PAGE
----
A Moment of Science

Thermal Adaptation: How Your Body Adjusts To Temperature

When you adapt to a temperature it means it doesn't feel cold or hot, but neutral.

man outside in the cold

Photo: U.S. Army Alaska (Flickr)

Brr... it's cold outside!

Most of us have jumped into a swimming pool and felt the shock of the cold water, only to have it feel just fine after a minute or so. Or, we’ve stepped into a nice warm shower and after a minute reached over and turned up the heat a little because it was not feeling warm enough. Those who like hot showers might turn up the heat a couple of times before it suits them.

This ability of the body to adjust to temperatures is called thermal adaptation. When you adapt to a temperature it means it doesn’t feel cold or hot, but neutral.

Thermal Adaptation

A simple experiment can clearly demonstrate thermal adaptation. Get three bowls large enough to put your hands in. Put cold water in one; you might add a few ice cubes to make the water cold. Put water that is hot, but not too hot to put your hands in, in the other. And in the third bowl water that is warm, about ninety degrees.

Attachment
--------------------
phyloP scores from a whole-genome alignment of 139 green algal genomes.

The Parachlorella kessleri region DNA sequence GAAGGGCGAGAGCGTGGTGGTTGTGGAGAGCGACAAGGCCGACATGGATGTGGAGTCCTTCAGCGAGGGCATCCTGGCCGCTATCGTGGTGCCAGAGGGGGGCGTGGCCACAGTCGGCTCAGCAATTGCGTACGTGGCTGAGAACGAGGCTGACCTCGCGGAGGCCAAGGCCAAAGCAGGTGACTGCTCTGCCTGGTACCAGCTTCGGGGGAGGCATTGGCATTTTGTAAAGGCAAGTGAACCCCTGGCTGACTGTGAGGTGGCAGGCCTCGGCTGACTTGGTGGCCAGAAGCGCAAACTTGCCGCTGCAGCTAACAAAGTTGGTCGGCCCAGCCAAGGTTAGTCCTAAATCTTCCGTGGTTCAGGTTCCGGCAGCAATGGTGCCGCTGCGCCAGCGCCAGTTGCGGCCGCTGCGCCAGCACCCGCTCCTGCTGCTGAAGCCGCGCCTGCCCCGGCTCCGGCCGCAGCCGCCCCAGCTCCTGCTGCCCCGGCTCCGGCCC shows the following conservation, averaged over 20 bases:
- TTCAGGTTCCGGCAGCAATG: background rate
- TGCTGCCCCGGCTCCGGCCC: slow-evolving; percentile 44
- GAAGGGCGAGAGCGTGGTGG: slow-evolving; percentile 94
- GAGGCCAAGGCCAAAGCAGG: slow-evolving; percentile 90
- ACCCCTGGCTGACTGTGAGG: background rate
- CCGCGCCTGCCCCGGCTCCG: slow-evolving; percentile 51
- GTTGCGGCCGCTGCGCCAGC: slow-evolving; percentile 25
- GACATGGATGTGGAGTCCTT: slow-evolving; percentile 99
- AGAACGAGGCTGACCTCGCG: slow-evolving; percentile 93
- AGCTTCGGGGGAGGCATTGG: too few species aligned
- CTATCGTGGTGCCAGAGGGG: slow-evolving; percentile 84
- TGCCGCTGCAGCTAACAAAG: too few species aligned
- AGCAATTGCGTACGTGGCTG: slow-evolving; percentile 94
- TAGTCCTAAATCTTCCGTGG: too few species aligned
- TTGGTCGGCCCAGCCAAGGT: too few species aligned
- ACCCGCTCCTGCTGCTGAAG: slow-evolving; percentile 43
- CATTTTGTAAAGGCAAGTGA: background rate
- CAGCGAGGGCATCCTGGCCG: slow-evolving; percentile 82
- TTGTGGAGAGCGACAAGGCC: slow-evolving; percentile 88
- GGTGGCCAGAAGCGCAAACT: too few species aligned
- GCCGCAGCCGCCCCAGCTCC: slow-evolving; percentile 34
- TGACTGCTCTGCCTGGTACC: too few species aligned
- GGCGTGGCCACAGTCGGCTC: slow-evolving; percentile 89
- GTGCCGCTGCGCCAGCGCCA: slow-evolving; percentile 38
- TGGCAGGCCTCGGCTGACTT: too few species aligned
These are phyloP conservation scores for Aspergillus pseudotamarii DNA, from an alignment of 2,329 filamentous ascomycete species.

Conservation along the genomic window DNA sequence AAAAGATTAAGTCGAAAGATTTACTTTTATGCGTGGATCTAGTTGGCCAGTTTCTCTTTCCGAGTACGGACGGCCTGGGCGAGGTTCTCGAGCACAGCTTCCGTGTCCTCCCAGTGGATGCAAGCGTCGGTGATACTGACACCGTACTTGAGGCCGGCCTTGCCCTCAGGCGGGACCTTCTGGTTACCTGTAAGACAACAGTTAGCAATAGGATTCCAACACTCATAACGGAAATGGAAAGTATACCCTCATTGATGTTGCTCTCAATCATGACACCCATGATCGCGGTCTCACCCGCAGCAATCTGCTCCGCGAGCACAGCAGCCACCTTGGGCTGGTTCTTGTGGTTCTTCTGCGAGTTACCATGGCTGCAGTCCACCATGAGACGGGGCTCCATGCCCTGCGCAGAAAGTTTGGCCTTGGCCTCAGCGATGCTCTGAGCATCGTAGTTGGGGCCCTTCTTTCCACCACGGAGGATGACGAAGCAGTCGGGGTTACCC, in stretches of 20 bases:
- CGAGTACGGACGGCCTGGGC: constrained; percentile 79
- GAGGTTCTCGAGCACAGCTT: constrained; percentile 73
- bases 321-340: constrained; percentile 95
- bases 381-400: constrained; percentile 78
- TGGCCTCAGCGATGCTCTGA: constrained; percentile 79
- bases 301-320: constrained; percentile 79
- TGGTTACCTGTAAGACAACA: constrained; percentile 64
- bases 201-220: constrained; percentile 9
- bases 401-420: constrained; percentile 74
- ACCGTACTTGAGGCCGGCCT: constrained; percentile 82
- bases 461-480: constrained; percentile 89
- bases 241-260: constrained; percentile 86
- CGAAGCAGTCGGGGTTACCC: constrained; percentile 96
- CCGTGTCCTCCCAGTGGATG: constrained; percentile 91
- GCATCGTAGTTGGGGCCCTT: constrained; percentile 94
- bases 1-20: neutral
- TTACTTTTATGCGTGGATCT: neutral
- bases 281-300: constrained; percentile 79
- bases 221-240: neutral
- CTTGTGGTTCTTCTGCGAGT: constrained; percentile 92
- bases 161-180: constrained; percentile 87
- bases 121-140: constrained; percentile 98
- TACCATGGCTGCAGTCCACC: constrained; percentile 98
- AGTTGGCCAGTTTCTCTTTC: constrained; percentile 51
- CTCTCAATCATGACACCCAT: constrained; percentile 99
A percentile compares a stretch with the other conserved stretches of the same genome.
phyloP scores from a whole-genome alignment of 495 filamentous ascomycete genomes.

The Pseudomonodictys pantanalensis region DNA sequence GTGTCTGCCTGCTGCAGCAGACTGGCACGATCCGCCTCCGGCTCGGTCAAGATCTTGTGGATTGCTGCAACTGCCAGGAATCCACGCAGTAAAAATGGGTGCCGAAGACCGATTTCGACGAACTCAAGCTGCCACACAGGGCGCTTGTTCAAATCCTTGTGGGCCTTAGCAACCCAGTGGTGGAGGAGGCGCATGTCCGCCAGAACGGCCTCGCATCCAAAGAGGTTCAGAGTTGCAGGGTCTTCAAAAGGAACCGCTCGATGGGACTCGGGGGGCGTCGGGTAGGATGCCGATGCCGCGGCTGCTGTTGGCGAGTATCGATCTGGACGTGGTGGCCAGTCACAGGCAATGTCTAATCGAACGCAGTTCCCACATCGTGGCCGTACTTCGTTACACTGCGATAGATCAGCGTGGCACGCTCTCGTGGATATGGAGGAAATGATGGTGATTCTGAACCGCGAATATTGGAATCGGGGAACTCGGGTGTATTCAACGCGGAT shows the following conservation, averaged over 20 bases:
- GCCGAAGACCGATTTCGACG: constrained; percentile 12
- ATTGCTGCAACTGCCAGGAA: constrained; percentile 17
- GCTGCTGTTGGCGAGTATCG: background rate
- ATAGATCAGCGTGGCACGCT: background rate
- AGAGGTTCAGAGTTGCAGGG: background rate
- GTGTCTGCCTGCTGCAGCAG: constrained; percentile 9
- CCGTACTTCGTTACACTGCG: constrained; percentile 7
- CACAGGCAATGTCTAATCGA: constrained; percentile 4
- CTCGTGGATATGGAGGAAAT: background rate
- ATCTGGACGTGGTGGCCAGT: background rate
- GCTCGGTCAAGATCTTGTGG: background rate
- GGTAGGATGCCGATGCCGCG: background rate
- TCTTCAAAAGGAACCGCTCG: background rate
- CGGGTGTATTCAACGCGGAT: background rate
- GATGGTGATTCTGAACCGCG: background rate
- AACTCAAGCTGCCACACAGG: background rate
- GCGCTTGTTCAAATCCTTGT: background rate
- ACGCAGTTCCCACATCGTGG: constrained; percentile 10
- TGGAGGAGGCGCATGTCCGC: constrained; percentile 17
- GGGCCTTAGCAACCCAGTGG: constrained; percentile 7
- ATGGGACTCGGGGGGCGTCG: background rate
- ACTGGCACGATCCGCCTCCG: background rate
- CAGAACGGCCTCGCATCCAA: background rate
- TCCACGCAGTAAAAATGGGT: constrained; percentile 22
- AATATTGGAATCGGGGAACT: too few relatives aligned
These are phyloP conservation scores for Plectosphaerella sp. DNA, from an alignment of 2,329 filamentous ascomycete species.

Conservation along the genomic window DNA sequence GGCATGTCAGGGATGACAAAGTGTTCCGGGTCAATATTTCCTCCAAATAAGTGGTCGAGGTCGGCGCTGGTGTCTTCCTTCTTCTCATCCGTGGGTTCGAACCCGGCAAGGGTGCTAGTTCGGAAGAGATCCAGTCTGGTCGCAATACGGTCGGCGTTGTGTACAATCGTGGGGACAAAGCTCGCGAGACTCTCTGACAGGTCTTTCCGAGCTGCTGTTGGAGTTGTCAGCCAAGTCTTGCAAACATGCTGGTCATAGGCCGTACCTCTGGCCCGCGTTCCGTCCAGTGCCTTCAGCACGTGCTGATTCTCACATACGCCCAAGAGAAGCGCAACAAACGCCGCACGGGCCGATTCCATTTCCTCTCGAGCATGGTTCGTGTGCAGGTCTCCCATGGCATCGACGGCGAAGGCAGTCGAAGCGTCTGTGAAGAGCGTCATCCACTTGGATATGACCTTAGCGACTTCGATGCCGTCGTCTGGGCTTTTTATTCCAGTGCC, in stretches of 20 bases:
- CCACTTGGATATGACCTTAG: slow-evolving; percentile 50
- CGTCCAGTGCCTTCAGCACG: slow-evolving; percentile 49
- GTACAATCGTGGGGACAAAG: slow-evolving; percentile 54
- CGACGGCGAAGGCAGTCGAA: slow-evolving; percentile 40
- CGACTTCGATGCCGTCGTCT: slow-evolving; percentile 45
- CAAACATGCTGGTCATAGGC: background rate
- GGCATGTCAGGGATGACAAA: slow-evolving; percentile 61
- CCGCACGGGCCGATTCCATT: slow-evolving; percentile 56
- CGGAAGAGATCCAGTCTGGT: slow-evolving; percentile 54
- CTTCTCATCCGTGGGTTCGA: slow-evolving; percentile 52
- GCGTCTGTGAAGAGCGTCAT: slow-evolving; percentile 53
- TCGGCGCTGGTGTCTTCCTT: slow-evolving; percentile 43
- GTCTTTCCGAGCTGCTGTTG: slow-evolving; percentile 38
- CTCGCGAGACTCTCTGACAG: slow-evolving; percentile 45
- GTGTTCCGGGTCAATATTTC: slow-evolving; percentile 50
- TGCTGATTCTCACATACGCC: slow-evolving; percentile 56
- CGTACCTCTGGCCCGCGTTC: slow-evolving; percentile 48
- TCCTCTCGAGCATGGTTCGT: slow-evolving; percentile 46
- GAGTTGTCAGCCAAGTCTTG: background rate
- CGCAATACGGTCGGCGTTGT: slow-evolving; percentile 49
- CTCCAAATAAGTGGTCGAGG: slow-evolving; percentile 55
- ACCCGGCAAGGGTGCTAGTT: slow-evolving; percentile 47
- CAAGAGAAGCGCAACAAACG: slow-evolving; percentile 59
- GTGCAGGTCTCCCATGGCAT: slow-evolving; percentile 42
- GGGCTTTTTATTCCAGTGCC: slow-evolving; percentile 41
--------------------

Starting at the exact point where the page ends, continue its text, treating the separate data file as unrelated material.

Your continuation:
Put one hand in the bowl with the cold water, and the other in the hot water for about a minute. Now put both hands in the bowl of warm water. The warm water will feel very cool to the hand that originally was in the hot water, and warm to the hand that was in the cold water.

Understanding The Process

Fortunately thermal adaptation has its limits, because otherwise we might get burned or frozen if at some point the warning sensation of extreme heat or cold didn’t override adaptation.

Scientists do not completely understand the process of thermal adaptation, but they’ve known about it for a long time. The first report of the experiment with the three bowls of water was given by the philosopher John Locke in 1690.

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